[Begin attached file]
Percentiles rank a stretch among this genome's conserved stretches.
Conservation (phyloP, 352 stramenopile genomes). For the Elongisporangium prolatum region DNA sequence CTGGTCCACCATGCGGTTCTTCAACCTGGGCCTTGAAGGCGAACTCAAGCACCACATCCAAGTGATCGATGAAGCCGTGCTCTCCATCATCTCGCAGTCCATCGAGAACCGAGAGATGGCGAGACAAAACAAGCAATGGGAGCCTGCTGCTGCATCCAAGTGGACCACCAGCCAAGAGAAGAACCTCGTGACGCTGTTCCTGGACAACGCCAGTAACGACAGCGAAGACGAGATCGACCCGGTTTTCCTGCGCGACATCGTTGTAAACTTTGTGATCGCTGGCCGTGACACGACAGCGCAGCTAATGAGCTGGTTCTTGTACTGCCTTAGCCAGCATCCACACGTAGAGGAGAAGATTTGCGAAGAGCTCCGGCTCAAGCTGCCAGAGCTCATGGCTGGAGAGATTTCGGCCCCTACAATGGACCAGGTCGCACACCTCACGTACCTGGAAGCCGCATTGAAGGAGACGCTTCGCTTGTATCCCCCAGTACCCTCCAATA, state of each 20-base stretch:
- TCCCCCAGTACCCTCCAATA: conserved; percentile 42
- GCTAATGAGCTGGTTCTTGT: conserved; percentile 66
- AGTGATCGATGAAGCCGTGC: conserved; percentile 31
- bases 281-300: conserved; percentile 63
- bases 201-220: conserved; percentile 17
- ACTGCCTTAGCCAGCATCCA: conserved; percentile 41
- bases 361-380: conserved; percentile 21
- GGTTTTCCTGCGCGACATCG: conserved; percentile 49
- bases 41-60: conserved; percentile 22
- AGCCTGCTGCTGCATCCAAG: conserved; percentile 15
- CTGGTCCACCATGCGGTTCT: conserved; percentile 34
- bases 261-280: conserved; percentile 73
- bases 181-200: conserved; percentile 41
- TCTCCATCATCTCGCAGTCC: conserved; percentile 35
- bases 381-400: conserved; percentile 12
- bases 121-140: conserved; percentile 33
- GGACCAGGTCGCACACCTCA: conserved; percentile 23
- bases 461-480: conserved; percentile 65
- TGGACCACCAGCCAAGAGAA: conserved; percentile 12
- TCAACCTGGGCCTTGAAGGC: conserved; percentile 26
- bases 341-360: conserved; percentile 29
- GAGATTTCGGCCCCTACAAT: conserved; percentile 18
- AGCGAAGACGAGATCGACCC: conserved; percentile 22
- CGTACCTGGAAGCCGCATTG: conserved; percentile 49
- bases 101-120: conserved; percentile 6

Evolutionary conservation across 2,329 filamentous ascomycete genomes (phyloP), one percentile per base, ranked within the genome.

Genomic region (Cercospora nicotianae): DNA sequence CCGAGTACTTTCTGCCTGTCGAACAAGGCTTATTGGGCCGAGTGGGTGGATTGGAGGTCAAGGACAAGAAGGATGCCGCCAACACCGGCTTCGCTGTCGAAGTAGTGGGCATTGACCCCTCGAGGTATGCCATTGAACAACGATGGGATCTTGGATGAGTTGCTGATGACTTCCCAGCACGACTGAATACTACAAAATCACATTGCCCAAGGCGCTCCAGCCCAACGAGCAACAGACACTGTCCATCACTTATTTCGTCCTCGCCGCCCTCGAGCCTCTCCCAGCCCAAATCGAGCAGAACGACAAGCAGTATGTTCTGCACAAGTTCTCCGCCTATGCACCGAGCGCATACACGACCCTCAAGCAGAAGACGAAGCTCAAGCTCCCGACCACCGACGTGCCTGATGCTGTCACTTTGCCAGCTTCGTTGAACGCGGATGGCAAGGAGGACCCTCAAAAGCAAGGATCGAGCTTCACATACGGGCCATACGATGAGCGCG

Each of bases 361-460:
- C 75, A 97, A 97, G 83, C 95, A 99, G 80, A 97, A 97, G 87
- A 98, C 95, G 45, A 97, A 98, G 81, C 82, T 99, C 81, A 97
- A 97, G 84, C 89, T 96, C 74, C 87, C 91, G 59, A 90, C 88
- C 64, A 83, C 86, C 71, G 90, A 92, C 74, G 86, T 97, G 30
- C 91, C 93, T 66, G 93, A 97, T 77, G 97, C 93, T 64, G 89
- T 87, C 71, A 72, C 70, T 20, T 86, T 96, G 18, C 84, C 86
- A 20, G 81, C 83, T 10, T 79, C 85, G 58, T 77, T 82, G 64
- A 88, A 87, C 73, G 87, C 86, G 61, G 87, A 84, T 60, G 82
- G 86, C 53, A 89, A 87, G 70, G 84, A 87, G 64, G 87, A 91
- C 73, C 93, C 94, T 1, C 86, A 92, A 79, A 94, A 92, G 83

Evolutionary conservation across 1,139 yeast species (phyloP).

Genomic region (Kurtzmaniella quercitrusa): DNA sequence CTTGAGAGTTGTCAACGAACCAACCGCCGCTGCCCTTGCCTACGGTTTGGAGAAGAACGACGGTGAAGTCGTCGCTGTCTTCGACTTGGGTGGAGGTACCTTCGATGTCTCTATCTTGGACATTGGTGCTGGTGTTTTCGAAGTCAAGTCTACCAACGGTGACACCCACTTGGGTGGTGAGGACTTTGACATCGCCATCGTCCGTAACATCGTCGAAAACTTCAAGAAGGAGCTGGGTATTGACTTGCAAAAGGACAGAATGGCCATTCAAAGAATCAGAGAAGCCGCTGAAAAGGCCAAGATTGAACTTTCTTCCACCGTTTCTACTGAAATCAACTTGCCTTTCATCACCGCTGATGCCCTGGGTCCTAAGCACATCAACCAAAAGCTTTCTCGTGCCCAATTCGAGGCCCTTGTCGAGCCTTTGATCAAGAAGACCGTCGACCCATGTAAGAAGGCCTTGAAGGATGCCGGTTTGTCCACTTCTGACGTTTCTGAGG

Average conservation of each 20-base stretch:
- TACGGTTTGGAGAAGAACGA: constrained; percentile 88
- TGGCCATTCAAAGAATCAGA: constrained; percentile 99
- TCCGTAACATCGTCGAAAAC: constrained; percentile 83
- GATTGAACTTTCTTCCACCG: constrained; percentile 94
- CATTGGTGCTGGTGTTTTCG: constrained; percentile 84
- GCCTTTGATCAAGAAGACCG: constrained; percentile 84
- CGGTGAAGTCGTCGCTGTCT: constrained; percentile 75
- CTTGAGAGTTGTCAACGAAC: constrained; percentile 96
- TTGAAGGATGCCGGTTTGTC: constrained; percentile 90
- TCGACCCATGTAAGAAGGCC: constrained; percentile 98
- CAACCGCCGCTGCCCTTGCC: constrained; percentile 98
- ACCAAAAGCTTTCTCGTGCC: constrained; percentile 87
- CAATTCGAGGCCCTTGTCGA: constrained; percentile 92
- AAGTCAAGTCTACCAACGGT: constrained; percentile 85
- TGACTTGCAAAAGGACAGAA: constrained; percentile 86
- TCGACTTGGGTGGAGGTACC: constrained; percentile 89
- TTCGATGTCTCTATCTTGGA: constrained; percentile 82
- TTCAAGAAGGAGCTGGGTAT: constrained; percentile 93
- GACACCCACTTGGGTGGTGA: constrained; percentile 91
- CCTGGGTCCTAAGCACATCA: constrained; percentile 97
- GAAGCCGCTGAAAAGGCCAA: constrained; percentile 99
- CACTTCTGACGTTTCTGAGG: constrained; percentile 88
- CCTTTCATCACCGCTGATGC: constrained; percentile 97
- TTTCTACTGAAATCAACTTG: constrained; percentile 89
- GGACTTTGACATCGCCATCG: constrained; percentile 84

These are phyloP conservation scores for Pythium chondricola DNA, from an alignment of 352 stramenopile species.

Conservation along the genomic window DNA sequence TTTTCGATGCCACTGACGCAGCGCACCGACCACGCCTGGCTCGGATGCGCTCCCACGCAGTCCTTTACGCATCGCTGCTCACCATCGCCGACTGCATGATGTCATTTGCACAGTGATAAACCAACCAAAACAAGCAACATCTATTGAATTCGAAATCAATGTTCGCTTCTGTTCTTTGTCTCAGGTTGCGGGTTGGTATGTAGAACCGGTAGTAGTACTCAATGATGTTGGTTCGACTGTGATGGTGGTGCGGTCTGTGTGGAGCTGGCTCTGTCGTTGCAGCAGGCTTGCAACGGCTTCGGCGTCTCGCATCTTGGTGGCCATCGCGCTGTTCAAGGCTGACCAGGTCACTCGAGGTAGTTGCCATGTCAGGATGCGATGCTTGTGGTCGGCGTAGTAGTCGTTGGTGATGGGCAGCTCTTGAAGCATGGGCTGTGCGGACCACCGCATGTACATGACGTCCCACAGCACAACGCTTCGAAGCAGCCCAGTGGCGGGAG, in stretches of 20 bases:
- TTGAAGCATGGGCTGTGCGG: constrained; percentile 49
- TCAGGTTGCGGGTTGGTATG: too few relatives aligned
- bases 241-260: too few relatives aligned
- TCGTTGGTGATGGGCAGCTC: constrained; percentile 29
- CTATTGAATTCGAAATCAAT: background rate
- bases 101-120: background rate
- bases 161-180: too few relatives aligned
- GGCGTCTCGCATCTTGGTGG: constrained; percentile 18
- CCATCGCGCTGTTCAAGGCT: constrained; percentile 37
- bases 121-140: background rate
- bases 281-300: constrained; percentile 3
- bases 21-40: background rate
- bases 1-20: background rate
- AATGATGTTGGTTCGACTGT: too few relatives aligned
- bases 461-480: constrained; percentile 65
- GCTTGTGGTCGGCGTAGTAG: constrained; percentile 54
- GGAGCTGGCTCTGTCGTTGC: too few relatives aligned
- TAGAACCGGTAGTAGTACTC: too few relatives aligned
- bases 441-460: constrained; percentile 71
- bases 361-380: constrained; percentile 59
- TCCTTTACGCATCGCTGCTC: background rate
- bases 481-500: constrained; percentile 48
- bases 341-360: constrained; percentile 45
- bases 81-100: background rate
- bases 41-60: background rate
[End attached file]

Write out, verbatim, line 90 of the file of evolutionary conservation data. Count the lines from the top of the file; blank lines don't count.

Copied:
- bases 361-380: constrained; percentile 59